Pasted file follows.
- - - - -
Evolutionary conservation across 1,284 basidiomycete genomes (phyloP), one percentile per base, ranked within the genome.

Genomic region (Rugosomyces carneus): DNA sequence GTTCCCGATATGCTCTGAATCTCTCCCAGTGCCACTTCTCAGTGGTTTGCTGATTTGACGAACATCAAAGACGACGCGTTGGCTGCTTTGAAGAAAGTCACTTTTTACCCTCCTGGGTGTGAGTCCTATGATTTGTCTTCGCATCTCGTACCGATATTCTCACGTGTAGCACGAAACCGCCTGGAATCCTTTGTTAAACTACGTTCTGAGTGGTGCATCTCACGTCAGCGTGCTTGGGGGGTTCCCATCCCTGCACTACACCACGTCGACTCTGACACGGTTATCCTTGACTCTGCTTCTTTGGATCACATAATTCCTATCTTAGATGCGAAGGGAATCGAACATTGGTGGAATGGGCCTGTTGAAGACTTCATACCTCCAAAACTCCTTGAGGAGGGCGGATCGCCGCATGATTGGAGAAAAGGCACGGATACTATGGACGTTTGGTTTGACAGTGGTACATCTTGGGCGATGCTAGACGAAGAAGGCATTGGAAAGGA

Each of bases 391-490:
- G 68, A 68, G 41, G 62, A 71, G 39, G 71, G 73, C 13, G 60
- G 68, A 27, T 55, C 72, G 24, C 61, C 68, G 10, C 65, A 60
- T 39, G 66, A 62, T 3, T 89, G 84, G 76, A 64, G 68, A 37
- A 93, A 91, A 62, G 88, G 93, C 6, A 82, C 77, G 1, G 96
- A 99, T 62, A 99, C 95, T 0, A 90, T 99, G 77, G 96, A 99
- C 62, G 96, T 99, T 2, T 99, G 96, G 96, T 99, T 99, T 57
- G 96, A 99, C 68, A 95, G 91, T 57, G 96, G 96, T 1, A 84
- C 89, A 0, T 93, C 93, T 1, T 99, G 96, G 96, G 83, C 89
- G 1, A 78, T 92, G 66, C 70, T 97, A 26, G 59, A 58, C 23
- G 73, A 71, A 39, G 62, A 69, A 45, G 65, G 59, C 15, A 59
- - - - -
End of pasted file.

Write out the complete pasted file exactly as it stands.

Evolutionary conservation across 1,284 basidiomycete genomes (phyloP), one percentile per base, ranked within the genome.

Genomic region (Rugosomyces carneus): DNA sequence GTTCCCGATATGCTCTGAATCTCTCCCAGTGCCACTTCTCAGTGGTTTGCTGATTTGACGAACATCAAAGACGACGCGTTGGCTGCTTTGAAGAAAGTCACTTTTTACCCTCCTGGGTGTGAGTCCTATGATTTGTCTTCGCATCTCGTACCGATATTCTCACGTGTAGCACGAAACCGCCTGGAATCCTTTGTTAAACTACGTTCTGAGTGGTGCATCTCACGTCAGCGTGCTTGGGGGGTTCCCATCCCTGCACTACACCACGTCGACTCTGACACGGTTATCCTTGACTCTGCTTCTTTGGATCACATAATTCCTATCTTAGATGCGAAGGGAATCGAACATTGGTGGAATGGGCCTGTTGAAGACTTCATACCTCCAAAACTCCTTGAGGAGGGCGGATCGCCGCATGATTGGAGAAAAGGCACGGATACTATGGACGTTTGGTTTGACAGTGGTACATCTTGGGCGATGCTAGACGAAGAAGGCATTGGAAAGGA

Each of bases 391-490:
- G 68, A 68, G 41, G 62, A 71, G 39, G 71, G 73, C 13, G 60
- G 68, A 27, T 55, C 72, G 24, C 61, C 68, G 10, C 65, A 60
- T 39, G 66, A 62, T 3, T 89, G 84, G 76, A 64, G 68, A 37
- A 93, A 91, A 62, G 88, G 93, C 6, A 82, C 77, G 1, G 96
- A 99, T 62, A 99, C 95, T 0, A 90, T 99, G 77, G 96, A 99
- C 62, G 96, T 99, T 2, T 99, G 96, G 96, T 99, T 99, T 57
- G 96, A 99, C 68, A 95, G 91, T 57, G 96, G 96, T 1, A 84
- C 89, A 0, T 93, C 93, T 1, T 99, G 96, G 96, G 83, C 89
- G 1, A 78, T 92, G 66, C 70, T 97, A 26, G 59, A 58, C 23
- G 73, A 71, A 39, G 62, A 69, A 45, G 65, G 59, C 15, A 59